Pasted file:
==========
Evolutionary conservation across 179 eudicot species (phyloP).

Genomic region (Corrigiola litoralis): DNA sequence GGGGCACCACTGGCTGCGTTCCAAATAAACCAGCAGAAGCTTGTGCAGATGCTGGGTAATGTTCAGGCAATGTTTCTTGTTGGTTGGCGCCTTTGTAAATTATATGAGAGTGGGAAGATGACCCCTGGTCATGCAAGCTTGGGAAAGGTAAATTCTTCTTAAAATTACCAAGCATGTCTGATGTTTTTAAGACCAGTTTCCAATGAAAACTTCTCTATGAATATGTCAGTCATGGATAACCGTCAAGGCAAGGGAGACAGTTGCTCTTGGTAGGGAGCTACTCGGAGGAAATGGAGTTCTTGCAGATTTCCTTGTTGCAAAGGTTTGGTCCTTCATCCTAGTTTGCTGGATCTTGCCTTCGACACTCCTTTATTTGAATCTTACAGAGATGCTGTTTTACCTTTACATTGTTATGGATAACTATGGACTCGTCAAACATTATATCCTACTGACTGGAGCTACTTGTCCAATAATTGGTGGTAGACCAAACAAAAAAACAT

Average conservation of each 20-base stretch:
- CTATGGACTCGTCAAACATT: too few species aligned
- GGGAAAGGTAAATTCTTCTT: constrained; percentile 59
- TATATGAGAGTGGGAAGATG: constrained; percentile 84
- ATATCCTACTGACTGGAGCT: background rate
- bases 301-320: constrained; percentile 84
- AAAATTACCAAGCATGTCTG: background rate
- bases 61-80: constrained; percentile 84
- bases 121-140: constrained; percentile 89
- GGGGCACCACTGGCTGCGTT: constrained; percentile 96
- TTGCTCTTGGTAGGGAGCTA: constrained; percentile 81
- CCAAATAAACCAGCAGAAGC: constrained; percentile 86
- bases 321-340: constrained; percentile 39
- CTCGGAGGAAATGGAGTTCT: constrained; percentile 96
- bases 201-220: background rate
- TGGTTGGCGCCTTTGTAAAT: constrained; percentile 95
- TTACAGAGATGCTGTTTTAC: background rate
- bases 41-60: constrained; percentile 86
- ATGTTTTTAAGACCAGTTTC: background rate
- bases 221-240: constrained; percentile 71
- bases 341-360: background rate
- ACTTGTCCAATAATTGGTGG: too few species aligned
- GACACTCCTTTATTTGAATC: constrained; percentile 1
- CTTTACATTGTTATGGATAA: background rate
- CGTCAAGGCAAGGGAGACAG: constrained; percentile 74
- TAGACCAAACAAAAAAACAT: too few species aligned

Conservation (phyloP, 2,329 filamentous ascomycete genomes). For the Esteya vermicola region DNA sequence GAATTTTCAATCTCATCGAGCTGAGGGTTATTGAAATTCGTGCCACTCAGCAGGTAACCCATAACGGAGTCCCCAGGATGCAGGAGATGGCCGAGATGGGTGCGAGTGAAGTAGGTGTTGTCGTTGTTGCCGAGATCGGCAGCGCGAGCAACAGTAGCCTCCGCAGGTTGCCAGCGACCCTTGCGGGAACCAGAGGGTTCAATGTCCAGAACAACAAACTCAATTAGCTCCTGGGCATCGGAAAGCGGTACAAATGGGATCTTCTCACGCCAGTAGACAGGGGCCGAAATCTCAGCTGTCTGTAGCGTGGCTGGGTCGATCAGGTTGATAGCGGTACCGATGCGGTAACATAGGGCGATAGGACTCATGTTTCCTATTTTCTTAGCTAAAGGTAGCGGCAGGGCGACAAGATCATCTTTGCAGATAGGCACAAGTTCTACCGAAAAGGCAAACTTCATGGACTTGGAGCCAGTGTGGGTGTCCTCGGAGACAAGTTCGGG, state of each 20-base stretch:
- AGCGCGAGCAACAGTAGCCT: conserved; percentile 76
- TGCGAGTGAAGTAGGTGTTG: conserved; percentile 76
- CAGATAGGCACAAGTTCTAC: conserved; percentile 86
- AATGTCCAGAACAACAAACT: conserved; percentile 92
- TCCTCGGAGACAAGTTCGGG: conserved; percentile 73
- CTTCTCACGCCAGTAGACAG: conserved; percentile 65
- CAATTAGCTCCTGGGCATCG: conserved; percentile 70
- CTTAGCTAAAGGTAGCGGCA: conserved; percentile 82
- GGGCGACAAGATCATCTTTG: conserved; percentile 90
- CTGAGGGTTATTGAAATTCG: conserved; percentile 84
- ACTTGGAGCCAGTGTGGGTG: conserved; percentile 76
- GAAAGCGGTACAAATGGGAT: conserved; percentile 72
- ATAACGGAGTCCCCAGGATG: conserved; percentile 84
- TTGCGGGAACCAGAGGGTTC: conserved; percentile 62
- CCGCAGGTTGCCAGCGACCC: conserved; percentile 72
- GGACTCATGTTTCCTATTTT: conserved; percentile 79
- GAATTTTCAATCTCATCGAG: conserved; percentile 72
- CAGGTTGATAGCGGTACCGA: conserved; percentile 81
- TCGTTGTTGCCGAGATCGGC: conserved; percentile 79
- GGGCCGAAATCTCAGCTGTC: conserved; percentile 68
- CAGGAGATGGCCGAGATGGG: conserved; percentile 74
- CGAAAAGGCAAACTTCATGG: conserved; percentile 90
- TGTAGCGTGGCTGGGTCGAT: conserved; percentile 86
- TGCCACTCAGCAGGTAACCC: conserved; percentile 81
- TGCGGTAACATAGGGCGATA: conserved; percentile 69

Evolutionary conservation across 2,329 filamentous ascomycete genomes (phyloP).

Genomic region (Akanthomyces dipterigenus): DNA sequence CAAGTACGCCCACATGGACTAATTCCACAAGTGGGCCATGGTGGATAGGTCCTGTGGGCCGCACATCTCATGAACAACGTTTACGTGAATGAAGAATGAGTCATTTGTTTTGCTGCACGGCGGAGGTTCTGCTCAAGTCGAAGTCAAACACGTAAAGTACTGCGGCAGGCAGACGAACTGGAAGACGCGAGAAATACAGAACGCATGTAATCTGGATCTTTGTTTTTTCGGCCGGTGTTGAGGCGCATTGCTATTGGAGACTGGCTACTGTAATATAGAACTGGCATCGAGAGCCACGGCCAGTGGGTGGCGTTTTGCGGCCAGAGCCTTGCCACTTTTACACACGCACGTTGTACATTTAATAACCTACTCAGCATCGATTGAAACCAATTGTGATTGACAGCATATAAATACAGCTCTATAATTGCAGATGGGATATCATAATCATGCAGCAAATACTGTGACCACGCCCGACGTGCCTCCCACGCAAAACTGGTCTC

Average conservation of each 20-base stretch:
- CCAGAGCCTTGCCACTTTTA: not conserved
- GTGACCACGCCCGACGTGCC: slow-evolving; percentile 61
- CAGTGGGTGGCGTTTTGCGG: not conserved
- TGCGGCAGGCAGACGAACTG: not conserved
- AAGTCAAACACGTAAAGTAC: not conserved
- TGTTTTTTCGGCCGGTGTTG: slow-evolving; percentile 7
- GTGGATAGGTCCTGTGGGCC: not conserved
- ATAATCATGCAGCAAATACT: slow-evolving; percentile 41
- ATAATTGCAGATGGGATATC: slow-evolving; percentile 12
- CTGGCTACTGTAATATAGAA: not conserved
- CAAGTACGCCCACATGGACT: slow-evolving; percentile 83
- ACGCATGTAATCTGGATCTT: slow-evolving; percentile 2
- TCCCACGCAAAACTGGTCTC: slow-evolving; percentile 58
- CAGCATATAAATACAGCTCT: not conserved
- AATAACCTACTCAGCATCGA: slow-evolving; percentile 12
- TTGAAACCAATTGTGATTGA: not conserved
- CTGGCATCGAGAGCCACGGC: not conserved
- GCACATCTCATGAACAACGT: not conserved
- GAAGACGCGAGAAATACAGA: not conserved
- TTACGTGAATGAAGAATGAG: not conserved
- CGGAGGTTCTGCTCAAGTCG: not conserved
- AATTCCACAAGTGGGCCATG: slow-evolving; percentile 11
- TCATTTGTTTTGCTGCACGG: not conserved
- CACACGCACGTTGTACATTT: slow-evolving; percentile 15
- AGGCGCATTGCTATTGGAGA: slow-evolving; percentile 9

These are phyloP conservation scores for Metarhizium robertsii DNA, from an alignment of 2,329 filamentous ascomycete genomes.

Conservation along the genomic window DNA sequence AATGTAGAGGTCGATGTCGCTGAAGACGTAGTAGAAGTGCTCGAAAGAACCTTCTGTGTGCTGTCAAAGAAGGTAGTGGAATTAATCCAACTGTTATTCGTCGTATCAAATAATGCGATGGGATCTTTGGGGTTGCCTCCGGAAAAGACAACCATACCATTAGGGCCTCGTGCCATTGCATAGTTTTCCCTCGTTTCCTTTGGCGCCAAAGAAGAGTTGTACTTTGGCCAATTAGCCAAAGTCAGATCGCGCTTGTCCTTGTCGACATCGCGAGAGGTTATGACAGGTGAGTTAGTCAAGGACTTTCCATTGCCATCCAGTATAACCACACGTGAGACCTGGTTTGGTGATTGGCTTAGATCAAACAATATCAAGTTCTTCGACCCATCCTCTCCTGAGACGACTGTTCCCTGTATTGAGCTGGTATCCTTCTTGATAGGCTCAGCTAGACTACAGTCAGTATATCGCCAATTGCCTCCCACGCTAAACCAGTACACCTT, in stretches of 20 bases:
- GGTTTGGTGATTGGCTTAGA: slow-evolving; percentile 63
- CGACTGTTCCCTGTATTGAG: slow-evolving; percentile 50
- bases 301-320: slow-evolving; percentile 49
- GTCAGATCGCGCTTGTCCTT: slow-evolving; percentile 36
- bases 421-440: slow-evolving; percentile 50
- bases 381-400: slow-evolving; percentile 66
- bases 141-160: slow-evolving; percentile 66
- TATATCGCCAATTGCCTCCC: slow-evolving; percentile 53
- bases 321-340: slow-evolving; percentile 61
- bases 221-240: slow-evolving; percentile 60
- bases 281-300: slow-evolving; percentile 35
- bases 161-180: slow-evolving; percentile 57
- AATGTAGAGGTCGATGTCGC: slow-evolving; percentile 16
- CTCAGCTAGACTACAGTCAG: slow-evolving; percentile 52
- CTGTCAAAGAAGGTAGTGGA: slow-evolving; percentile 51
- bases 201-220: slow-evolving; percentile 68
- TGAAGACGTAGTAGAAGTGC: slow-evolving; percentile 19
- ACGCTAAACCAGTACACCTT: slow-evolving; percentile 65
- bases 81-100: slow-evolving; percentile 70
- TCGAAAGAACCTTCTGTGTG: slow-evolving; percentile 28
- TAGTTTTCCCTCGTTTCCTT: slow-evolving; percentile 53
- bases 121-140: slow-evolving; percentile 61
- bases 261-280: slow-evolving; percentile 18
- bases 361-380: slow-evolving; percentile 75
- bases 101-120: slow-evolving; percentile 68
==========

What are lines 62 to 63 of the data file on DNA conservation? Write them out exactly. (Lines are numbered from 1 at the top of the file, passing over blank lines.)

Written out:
- AAGTCAAACACGTAAAGTAC: not conserved
- TGTTTTTTCGGCCGGTGTTG: slow-evolving; percentile 7